After sailing for a couple hours out of Virgin Gorda through deep blue seas, the island of Anegada appears as a long green strip of land dotted with a couple buildings on a horizon of light blue water off the bow of our sailboat. We have to carefully navigate the narrow channel through the reefs to the mooring field, where we’ll spend the next few nights in our Catamaran sailboat. While most of the islands in the BVI Archipelago are closely grouped steep-cliffed volcanic islands with deep blue water around them, Anegada is nearly flat and surrounded by aquamarine and turquoise water. This is due to the shallow reefs and intervening flats from the 18 mile long Horseshoe Reef that shelters the island from the heavy seas. It lies 15 miles north of Virgin Gorda and is the only inhabited coral island of the BVI, with the highest point about 28 ft above sea level. It is the hydrography of reefs and flats, which makes this the only likely spot in the BVI to target species like bonefish. While I wasn’t headed to Anegada just for fishing, I was pleasantly surprised at the quality of the fishery I found there. In hind-sight I wish I had planned another day there.
As a break from our sailing trip, my buddy Jon and I scheduled a half-day charter with guide Kevin Garfield (anegadaflyfishing.com). An early morning departure from the main dock at Anegada was coordinated, so a short dingy ride from our sailboat mooring was all we needed to start the day out. Kevin is a soft-spoken slight-framed fellow with an impressive intelligence regarding this sport and other subjects. Throughout the morning, he set us up with multiple shots at bones and a couple of opportunities to target 30-40 lb tarpon. Fishing focused on the eastern end of the island, with us poking around coral heads, shallow sand flats and mangroves. There was not a considerable difference between the high and low tides. We started with sight-fishing for bones in shallow 1’ deep water but found that unproductive.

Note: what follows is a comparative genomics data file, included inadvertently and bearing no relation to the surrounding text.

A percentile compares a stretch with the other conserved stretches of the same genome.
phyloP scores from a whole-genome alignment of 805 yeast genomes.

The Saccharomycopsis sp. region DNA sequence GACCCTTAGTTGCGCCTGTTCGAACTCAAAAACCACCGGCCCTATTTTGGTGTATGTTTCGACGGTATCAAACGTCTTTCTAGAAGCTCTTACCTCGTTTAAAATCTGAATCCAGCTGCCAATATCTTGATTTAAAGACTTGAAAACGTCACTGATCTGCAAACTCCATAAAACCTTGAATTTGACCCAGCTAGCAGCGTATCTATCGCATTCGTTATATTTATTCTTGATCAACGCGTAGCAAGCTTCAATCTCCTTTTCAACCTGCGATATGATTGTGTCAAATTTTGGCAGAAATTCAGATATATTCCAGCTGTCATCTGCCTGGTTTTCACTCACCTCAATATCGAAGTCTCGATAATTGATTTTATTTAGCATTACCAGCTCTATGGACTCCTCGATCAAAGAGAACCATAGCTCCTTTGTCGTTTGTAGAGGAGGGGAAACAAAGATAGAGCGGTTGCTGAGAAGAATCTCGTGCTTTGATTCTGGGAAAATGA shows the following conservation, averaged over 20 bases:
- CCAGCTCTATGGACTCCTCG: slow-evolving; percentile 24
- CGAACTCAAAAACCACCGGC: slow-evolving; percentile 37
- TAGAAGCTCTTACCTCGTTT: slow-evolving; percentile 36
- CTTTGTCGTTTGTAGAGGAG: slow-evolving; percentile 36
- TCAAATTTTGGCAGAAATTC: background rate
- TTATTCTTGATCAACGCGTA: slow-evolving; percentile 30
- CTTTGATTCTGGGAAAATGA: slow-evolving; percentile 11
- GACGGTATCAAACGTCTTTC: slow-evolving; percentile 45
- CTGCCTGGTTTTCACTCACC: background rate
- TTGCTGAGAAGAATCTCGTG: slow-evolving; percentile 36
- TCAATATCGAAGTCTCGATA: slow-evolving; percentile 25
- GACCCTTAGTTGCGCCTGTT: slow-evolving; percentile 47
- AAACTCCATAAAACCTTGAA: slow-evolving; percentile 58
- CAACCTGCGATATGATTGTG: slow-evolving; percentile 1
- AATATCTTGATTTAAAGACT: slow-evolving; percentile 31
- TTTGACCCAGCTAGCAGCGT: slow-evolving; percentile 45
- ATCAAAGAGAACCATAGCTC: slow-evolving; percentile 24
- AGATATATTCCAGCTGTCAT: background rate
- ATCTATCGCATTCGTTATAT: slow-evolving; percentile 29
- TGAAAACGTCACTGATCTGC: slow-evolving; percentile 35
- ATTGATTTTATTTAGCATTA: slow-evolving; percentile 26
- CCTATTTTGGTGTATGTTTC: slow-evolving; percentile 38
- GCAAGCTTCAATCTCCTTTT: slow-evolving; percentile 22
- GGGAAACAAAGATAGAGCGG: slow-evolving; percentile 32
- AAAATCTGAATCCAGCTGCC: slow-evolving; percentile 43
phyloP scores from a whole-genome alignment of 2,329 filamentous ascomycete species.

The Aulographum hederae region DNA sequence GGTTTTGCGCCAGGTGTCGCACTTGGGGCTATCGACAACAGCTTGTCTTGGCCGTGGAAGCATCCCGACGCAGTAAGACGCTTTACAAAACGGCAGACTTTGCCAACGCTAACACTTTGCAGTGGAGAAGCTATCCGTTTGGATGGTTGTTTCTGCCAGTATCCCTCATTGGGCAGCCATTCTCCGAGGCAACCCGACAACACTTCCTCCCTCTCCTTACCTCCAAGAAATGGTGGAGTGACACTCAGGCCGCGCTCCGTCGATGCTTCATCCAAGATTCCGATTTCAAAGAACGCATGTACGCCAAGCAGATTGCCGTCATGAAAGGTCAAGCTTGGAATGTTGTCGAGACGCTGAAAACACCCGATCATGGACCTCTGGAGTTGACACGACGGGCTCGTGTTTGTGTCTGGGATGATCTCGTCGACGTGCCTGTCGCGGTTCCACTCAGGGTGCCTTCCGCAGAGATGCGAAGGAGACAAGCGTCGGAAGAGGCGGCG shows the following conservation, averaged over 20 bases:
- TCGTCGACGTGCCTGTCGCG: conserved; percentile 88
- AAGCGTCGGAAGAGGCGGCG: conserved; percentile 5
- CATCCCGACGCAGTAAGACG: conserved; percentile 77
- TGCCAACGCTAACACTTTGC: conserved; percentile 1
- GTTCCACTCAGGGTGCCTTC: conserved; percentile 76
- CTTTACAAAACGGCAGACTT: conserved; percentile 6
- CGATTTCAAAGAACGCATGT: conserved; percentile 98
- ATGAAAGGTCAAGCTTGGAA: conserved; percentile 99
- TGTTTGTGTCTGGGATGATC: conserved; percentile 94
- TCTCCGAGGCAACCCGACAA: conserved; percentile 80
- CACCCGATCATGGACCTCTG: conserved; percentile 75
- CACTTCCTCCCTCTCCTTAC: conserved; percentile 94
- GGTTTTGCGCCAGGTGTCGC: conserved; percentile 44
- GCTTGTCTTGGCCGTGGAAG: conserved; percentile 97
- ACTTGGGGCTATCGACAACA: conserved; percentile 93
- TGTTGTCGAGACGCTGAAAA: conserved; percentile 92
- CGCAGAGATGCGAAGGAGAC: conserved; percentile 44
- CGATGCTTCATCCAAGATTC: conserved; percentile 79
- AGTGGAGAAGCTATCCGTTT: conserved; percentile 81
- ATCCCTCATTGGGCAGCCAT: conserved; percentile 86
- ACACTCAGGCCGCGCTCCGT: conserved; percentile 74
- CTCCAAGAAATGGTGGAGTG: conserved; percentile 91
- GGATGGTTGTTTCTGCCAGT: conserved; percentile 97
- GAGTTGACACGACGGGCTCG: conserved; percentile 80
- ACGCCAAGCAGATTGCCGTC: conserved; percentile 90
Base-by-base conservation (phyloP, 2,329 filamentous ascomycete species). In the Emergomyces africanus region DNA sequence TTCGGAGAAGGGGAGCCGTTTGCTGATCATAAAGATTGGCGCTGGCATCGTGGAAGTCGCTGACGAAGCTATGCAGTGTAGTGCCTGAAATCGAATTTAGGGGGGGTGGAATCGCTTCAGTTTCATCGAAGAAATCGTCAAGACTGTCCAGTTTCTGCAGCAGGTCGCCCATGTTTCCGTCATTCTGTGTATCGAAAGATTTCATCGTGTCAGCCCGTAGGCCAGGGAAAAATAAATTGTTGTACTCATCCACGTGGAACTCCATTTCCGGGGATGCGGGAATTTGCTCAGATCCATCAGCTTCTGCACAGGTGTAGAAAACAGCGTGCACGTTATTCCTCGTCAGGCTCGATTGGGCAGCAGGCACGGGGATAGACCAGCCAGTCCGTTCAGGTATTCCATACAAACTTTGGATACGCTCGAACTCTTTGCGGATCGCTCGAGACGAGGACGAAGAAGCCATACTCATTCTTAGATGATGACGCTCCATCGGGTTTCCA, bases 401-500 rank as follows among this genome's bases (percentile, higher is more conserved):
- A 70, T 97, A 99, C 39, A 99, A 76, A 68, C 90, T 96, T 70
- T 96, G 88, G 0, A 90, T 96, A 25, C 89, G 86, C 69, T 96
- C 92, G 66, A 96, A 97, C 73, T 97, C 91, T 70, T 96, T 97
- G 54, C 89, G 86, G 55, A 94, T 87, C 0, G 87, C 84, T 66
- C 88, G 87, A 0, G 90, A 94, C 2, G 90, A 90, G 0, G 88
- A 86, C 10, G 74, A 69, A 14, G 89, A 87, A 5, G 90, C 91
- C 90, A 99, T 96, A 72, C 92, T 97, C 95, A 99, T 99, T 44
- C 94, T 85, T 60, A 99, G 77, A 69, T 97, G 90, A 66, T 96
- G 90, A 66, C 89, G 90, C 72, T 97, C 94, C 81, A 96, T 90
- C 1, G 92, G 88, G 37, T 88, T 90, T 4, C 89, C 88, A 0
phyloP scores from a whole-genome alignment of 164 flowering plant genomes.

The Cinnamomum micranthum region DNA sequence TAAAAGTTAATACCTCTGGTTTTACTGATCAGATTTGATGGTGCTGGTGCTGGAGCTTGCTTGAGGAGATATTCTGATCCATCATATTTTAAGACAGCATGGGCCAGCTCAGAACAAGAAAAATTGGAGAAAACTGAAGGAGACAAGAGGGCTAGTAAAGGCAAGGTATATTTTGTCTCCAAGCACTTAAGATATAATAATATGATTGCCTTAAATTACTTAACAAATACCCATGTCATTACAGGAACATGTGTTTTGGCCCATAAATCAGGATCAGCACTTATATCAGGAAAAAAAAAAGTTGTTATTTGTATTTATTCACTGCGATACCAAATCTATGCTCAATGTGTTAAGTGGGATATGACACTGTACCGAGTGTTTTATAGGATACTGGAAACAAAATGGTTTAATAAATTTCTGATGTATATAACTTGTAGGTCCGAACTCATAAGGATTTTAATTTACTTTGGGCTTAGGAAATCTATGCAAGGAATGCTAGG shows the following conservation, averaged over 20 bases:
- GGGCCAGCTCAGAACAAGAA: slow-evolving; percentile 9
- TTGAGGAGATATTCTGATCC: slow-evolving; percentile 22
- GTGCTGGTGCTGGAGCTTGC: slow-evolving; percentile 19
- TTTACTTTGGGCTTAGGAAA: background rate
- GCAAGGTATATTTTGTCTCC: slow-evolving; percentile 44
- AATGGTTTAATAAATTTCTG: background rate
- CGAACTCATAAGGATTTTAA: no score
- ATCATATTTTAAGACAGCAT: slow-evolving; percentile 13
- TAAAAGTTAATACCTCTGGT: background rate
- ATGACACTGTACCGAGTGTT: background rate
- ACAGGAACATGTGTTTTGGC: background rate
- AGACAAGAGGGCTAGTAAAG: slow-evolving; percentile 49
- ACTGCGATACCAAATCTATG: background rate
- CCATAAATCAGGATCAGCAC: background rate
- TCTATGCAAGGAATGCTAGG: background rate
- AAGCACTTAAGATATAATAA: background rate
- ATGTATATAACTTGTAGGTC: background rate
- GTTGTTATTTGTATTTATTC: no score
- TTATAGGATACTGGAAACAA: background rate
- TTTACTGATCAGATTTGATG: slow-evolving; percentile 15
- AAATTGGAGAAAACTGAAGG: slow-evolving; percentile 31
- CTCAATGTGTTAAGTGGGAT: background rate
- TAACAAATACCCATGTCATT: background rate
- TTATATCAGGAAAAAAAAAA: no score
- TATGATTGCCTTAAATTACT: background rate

We then moved out into the deeper flats and focused on mudding bones where the active muds looked like someone had thrown a bag of flour into the aquamarine water. Size 6 and 4 tan-colored gotchas produced the best results with color and size not being as important as weight. Out here, you had to get the fly down in front of the fish. To fish the variable depths, one should bring plastic-eyed, chain-eyed, and lead-eyed flies. I also used the RIO Flats Pro Stealth Tip line on a second 8 wt rod to use its intermediate sink tip to get down to the mudding bones. Kevin was excellent at working with our individual casting abilities and positioned the boat to handle the ever-present wind. He also accommodated two of us casting at the same time with the person with better skills working the back-cast off of the transom. His boat has a hull that doesn’t bounce too bad in the chop but then can’t get real skinny. For sight-fishing in real skinny water, you need to plan on wading, so flats sneakers/boots are advised. I had multiple break-offs until I figured out these bones were larger than I expected, more like Bahamas bones than Belize bones. Still, a 10 lb tippet handled them nicely.
In June, it was hot on the flats, and a 1/2 day trip made sense. A swim off the transom of the sailboat afterward, followed by a swing in a hammock under the palms with a light breeze and a rum drink, was a great way to cool down and contemplate the vagaries of the vagabond life. Lobster dinner anyone?